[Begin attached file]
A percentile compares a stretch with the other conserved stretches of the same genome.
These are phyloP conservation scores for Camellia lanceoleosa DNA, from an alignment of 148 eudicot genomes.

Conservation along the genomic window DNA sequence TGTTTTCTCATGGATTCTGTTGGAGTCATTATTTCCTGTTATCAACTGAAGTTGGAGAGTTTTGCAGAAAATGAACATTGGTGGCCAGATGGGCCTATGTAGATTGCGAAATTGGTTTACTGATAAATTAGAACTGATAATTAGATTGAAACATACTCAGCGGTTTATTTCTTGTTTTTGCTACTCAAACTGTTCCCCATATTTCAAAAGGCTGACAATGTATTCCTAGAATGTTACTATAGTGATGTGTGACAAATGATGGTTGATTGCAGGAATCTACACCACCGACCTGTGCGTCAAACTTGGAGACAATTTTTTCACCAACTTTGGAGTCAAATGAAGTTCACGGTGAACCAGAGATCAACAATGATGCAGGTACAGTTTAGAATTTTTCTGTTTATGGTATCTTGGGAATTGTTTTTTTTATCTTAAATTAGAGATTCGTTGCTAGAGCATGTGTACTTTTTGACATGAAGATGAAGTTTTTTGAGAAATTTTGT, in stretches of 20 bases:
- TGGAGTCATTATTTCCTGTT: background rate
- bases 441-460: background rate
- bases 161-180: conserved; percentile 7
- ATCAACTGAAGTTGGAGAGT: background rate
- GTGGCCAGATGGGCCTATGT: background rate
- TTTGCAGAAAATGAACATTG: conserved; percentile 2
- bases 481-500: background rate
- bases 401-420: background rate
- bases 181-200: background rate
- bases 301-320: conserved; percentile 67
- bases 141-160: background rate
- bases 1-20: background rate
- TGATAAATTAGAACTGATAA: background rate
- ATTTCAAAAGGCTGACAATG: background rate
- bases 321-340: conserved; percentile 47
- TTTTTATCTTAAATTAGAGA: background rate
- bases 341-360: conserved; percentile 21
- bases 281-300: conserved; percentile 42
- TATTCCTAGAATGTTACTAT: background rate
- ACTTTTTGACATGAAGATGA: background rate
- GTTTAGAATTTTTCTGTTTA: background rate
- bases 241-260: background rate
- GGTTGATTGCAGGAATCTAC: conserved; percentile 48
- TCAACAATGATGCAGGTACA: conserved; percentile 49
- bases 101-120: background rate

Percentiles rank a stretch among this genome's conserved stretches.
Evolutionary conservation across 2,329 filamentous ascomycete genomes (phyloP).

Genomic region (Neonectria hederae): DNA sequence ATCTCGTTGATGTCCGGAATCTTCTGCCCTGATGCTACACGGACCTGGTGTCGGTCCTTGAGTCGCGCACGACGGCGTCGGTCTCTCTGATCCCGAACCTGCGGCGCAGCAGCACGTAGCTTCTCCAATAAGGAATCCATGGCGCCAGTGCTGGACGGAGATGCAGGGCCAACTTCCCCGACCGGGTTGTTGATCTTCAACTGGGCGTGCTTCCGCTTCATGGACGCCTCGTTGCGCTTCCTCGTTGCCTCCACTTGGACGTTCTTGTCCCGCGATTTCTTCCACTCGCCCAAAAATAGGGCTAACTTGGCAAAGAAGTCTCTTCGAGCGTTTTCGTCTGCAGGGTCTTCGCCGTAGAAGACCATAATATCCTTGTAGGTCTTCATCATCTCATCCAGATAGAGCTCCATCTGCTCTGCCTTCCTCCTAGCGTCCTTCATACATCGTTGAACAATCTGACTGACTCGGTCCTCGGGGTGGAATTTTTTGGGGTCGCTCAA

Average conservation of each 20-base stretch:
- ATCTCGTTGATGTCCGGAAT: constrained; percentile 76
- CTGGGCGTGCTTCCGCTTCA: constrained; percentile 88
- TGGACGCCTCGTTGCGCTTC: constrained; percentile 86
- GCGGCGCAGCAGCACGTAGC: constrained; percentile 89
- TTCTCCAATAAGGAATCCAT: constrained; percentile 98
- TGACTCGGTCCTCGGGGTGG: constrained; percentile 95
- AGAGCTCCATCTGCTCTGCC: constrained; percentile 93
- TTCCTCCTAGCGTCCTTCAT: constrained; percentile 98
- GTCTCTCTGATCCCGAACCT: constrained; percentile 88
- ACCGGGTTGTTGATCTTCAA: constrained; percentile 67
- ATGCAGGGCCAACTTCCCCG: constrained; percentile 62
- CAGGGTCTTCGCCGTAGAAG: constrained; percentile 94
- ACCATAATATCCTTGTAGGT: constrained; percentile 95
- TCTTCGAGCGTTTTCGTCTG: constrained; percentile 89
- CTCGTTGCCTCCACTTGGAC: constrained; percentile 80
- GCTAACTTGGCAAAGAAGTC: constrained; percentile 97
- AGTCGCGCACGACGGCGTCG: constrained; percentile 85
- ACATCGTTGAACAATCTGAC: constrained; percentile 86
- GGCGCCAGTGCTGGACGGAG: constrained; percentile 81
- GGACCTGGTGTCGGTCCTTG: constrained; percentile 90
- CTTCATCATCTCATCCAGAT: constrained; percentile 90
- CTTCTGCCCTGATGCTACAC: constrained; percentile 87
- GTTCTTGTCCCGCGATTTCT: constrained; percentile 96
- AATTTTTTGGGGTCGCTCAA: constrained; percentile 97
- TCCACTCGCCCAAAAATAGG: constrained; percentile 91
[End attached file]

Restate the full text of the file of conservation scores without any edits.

A percentile compares a stretch with the other conserved stretches of the same genome.
These are phyloP conservation scores for Camellia lanceoleosa DNA, from an alignment of 148 eudicot genomes.

Conservation along the genomic window DNA sequence TGTTTTCTCATGGATTCTGTTGGAGTCATTATTTCCTGTTATCAACTGAAGTTGGAGAGTTTTGCAGAAAATGAACATTGGTGGCCAGATGGGCCTATGTAGATTGCGAAATTGGTTTACTGATAAATTAGAACTGATAATTAGATTGAAACATACTCAGCGGTTTATTTCTTGTTTTTGCTACTCAAACTGTTCCCCATATTTCAAAAGGCTGACAATGTATTCCTAGAATGTTACTATAGTGATGTGTGACAAATGATGGTTGATTGCAGGAATCTACACCACCGACCTGTGCGTCAAACTTGGAGACAATTTTTTCACCAACTTTGGAGTCAAATGAAGTTCACGGTGAACCAGAGATCAACAATGATGCAGGTACAGTTTAGAATTTTTCTGTTTATGGTATCTTGGGAATTGTTTTTTTTATCTTAAATTAGAGATTCGTTGCTAGAGCATGTGTACTTTTTGACATGAAGATGAAGTTTTTTGAGAAATTTTGT, in stretches of 20 bases:
- TGGAGTCATTATTTCCTGTT: background rate
- bases 441-460: background rate
- bases 161-180: conserved; percentile 7
- ATCAACTGAAGTTGGAGAGT: background rate
- GTGGCCAGATGGGCCTATGT: background rate
- TTTGCAGAAAATGAACATTG: conserved; percentile 2
- bases 481-500: background rate
- bases 401-420: background rate
- bases 181-200: background rate
- bases 301-320: conserved; percentile 67
- bases 141-160: background rate
- bases 1-20: background rate
- TGATAAATTAGAACTGATAA: background rate
- ATTTCAAAAGGCTGACAATG: background rate
- bases 321-340: conserved; percentile 47
- TTTTTATCTTAAATTAGAGA: background rate
- bases 341-360: conserved; percentile 21
- bases 281-300: conserved; percentile 42
- TATTCCTAGAATGTTACTAT: background rate
- ACTTTTTGACATGAAGATGA: background rate
- GTTTAGAATTTTTCTGTTTA: background rate
- bases 241-260: background rate
- GGTTGATTGCAGGAATCTAC: conserved; percentile 48
- TCAACAATGATGCAGGTACA: conserved; percentile 49
- bases 101-120: background rate

Percentiles rank a stretch among this genome's conserved stretches.
Evolutionary conservation across 2,329 filamentous ascomycete genomes (phyloP).

Genomic region (Neonectria hederae): DNA sequence ATCTCGTTGATGTCCGGAATCTTCTGCCCTGATGCTACACGGACCTGGTGTCGGTCCTTGAGTCGCGCACGACGGCGTCGGTCTCTCTGATCCCGAACCTGCGGCGCAGCAGCACGTAGCTTCTCCAATAAGGAATCCATGGCGCCAGTGCTGGACGGAGATGCAGGGCCAACTTCCCCGACCGGGTTGTTGATCTTCAACTGGGCGTGCTTCCGCTTCATGGACGCCTCGTTGCGCTTCCTCGTTGCCTCCACTTGGACGTTCTTGTCCCGCGATTTCTTCCACTCGCCCAAAAATAGGGCTAACTTGGCAAAGAAGTCTCTTCGAGCGTTTTCGTCTGCAGGGTCTTCGCCGTAGAAGACCATAATATCCTTGTAGGTCTTCATCATCTCATCCAGATAGAGCTCCATCTGCTCTGCCTTCCTCCTAGCGTCCTTCATACATCGTTGAACAATCTGACTGACTCGGTCCTCGGGGTGGAATTTTTTGGGGTCGCTCAA

Average conservation of each 20-base stretch:
- ATCTCGTTGATGTCCGGAAT: constrained; percentile 76
- CTGGGCGTGCTTCCGCTTCA: constrained; percentile 88
- TGGACGCCTCGTTGCGCTTC: constrained; percentile 86
- GCGGCGCAGCAGCACGTAGC: constrained; percentile 89
- TTCTCCAATAAGGAATCCAT: constrained; percentile 98
- TGACTCGGTCCTCGGGGTGG: constrained; percentile 95
- AGAGCTCCATCTGCTCTGCC: constrained; percentile 93
- TTCCTCCTAGCGTCCTTCAT: constrained; percentile 98
- GTCTCTCTGATCCCGAACCT: constrained; percentile 88
- ACCGGGTTGTTGATCTTCAA: constrained; percentile 67
- ATGCAGGGCCAACTTCCCCG: constrained; percentile 62
- CAGGGTCTTCGCCGTAGAAG: constrained; percentile 94
- ACCATAATATCCTTGTAGGT: constrained; percentile 95
- TCTTCGAGCGTTTTCGTCTG: constrained; percentile 89
- CTCGTTGCCTCCACTTGGAC: constrained; percentile 80
- GCTAACTTGGCAAAGAAGTC: constrained; percentile 97
- AGTCGCGCACGACGGCGTCG: constrained; percentile 85
- ACATCGTTGAACAATCTGAC: constrained; percentile 86
- GGCGCCAGTGCTGGACGGAG: constrained; percentile 81
- GGACCTGGTGTCGGTCCTTG: constrained; percentile 90
- CTTCATCATCTCATCCAGAT: constrained; percentile 90
- CTTCTGCCCTGATGCTACAC: constrained; percentile 87
- GTTCTTGTCCCGCGATTTCT: constrained; percentile 96
- AATTTTTTGGGGTCGCTCAA: constrained; percentile 97
- TCCACTCGCCCAAAAATAGG: constrained; percentile 91